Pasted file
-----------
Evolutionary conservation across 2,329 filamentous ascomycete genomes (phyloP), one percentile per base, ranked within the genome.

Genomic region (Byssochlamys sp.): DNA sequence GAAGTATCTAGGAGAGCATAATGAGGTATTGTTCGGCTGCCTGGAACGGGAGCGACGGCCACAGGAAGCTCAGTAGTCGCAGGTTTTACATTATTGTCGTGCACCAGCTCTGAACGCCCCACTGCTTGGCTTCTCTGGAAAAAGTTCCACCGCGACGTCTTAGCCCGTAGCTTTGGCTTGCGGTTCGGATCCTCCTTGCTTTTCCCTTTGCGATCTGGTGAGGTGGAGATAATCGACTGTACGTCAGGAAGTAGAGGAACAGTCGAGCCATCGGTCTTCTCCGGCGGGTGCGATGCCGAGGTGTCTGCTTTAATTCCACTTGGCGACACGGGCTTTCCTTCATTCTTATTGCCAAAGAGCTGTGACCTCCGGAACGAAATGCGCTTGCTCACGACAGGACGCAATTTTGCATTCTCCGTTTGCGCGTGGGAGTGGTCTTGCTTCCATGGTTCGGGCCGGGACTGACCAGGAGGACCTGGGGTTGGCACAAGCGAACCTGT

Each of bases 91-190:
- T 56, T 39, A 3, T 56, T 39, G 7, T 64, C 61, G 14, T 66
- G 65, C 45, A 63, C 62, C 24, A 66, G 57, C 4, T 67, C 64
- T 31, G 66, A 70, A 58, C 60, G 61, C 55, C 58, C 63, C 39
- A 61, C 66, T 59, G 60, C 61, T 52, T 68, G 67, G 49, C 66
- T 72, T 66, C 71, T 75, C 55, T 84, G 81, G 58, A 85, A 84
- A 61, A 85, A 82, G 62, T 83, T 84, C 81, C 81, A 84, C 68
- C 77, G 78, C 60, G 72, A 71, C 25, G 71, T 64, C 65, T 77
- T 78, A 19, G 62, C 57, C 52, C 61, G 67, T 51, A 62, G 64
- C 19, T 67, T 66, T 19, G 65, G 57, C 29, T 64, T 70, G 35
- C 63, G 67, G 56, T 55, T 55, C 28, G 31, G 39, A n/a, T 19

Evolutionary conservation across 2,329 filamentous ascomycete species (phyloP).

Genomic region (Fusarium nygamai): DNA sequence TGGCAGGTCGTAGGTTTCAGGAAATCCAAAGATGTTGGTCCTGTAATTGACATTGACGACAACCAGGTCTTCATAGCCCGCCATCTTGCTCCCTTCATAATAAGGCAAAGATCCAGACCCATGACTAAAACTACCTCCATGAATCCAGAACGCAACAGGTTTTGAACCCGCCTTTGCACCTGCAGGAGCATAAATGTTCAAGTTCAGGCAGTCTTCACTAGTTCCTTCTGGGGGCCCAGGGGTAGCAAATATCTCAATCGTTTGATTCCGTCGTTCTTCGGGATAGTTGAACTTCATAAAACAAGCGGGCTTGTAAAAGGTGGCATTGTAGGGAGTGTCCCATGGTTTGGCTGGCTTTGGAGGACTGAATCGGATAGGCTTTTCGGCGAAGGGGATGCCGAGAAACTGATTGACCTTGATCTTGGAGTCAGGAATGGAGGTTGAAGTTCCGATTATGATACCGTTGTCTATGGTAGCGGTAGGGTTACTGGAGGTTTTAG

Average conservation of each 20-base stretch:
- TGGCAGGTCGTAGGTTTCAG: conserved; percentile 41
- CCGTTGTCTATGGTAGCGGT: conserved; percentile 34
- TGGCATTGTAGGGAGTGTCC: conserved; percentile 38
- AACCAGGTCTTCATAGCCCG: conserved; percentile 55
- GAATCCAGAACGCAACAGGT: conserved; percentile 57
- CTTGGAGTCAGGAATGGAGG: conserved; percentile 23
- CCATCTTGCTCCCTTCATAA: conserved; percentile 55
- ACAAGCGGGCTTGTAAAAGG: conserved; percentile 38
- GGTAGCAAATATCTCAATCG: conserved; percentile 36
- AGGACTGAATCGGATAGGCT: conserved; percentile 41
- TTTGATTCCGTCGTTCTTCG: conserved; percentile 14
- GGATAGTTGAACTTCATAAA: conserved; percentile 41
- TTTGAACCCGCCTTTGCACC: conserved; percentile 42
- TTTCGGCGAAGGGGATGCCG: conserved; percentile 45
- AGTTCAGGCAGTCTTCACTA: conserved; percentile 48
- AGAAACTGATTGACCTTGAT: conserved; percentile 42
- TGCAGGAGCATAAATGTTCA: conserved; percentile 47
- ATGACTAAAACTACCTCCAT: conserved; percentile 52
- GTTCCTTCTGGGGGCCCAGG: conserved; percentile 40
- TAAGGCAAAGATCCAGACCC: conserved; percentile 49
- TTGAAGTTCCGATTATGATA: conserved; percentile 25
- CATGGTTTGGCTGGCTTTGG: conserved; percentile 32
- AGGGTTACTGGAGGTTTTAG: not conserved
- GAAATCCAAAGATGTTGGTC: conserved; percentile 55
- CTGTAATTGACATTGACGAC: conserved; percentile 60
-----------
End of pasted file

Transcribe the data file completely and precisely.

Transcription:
Evolutionary conservation across 2,329 filamentous ascomycete genomes (phyloP), one percentile per base, ranked within the genome.

Genomic region (Byssochlamys sp.): DNA sequence GAAGTATCTAGGAGAGCATAATGAGGTATTGTTCGGCTGCCTGGAACGGGAGCGACGGCCACAGGAAGCTCAGTAGTCGCAGGTTTTACATTATTGTCGTGCACCAGCTCTGAACGCCCCACTGCTTGGCTTCTCTGGAAAAAGTTCCACCGCGACGTCTTAGCCCGTAGCTTTGGCTTGCGGTTCGGATCCTCCTTGCTTTTCCCTTTGCGATCTGGTGAGGTGGAGATAATCGACTGTACGTCAGGAAGTAGAGGAACAGTCGAGCCATCGGTCTTCTCCGGCGGGTGCGATGCCGAGGTGTCTGCTTTAATTCCACTTGGCGACACGGGCTTTCCTTCATTCTTATTGCCAAAGAGCTGTGACCTCCGGAACGAAATGCGCTTGCTCACGACAGGACGCAATTTTGCATTCTCCGTTTGCGCGTGGGAGTGGTCTTGCTTCCATGGTTCGGGCCGGGACTGACCAGGAGGACCTGGGGTTGGCACAAGCGAACCTGT

Each of bases 91-190:
- T 56, T 39, A 3, T 56, T 39, G 7, T 64, C 61, G 14, T 66
- G 65, C 45, A 63, C 62, C 24, A 66, G 57, C 4, T 67, C 64
- T 31, G 66, A 70, A 58, C 60, G 61, C 55, C 58, C 63, C 39
- A 61, C 66, T 59, G 60, C 61, T 52, T 68, G 67, G 49, C 66
- T 72, T 66, C 71, T 75, C 55, T 84, G 81, G 58, A 85, A 84
- A 61, A 85, A 82, G 62, T 83, T 84, C 81, C 81, A 84, C 68
- C 77, G 78, C 60, G 72, A 71, C 25, G 71, T 64, C 65, T 77
- T 78, A 19, G 62, C 57, C 52, C 61, G 67, T 51, A 62, G 64
- C 19, T 67, T 66, T 19, G 65, G 57, C 29, T 64, T 70, G 35
- C 63, G 67, G 56, T 55, T 55, C 28, G 31, G 39, A n/a, T 19

Evolutionary conservation across 2,329 filamentous ascomycete species (phyloP).

Genomic region (Fusarium nygamai): DNA sequence TGGCAGGTCGTAGGTTTCAGGAAATCCAAAGATGTTGGTCCTGTAATTGACATTGACGACAACCAGGTCTTCATAGCCCGCCATCTTGCTCCCTTCATAATAAGGCAAAGATCCAGACCCATGACTAAAACTACCTCCATGAATCCAGAACGCAACAGGTTTTGAACCCGCCTTTGCACCTGCAGGAGCATAAATGTTCAAGTTCAGGCAGTCTTCACTAGTTCCTTCTGGGGGCCCAGGGGTAGCAAATATCTCAATCGTTTGATTCCGTCGTTCTTCGGGATAGTTGAACTTCATAAAACAAGCGGGCTTGTAAAAGGTGGCATTGTAGGGAGTGTCCCATGGTTTGGCTGGCTTTGGAGGACTGAATCGGATAGGCTTTTCGGCGAAGGGGATGCCGAGAAACTGATTGACCTTGATCTTGGAGTCAGGAATGGAGGTTGAAGTTCCGATTATGATACCGTTGTCTATGGTAGCGGTAGGGTTACTGGAGGTTTTAG

Average conservation of each 20-base stretch:
- TGGCAGGTCGTAGGTTTCAG: conserved; percentile 41
- CCGTTGTCTATGGTAGCGGT: conserved; percentile 34
- TGGCATTGTAGGGAGTGTCC: conserved; percentile 38
- AACCAGGTCTTCATAGCCCG: conserved; percentile 55
- GAATCCAGAACGCAACAGGT: conserved; percentile 57
- CTTGGAGTCAGGAATGGAGG: conserved; percentile 23
- CCATCTTGCTCCCTTCATAA: conserved; percentile 55
- ACAAGCGGGCTTGTAAAAGG: conserved; percentile 38
- GGTAGCAAATATCTCAATCG: conserved; percentile 36
- AGGACTGAATCGGATAGGCT: conserved; percentile 41
- TTTGATTCCGTCGTTCTTCG: conserved; percentile 14
- GGATAGTTGAACTTCATAAA: conserved; percentile 41
- TTTGAACCCGCCTTTGCACC: conserved; percentile 42
- TTTCGGCGAAGGGGATGCCG: conserved; percentile 45
- AGTTCAGGCAGTCTTCACTA: conserved; percentile 48
- AGAAACTGATTGACCTTGAT: conserved; percentile 42
- TGCAGGAGCATAAATGTTCA: conserved; percentile 47
- ATGACTAAAACTACCTCCAT: conserved; percentile 52
- GTTCCTTCTGGGGGCCCAGG: conserved; percentile 40
- TAAGGCAAAGATCCAGACCC: conserved; percentile 49
- TTGAAGTTCCGATTATGATA: conserved; percentile 25
- CATGGTTTGGCTGGCTTTGG: conserved; percentile 32
- AGGGTTACTGGAGGTTTTAG: not conserved
- GAAATCCAAAGATGTTGGTC: conserved; percentile 55
- CTGTAATTGACATTGACGAC: conserved; percentile 60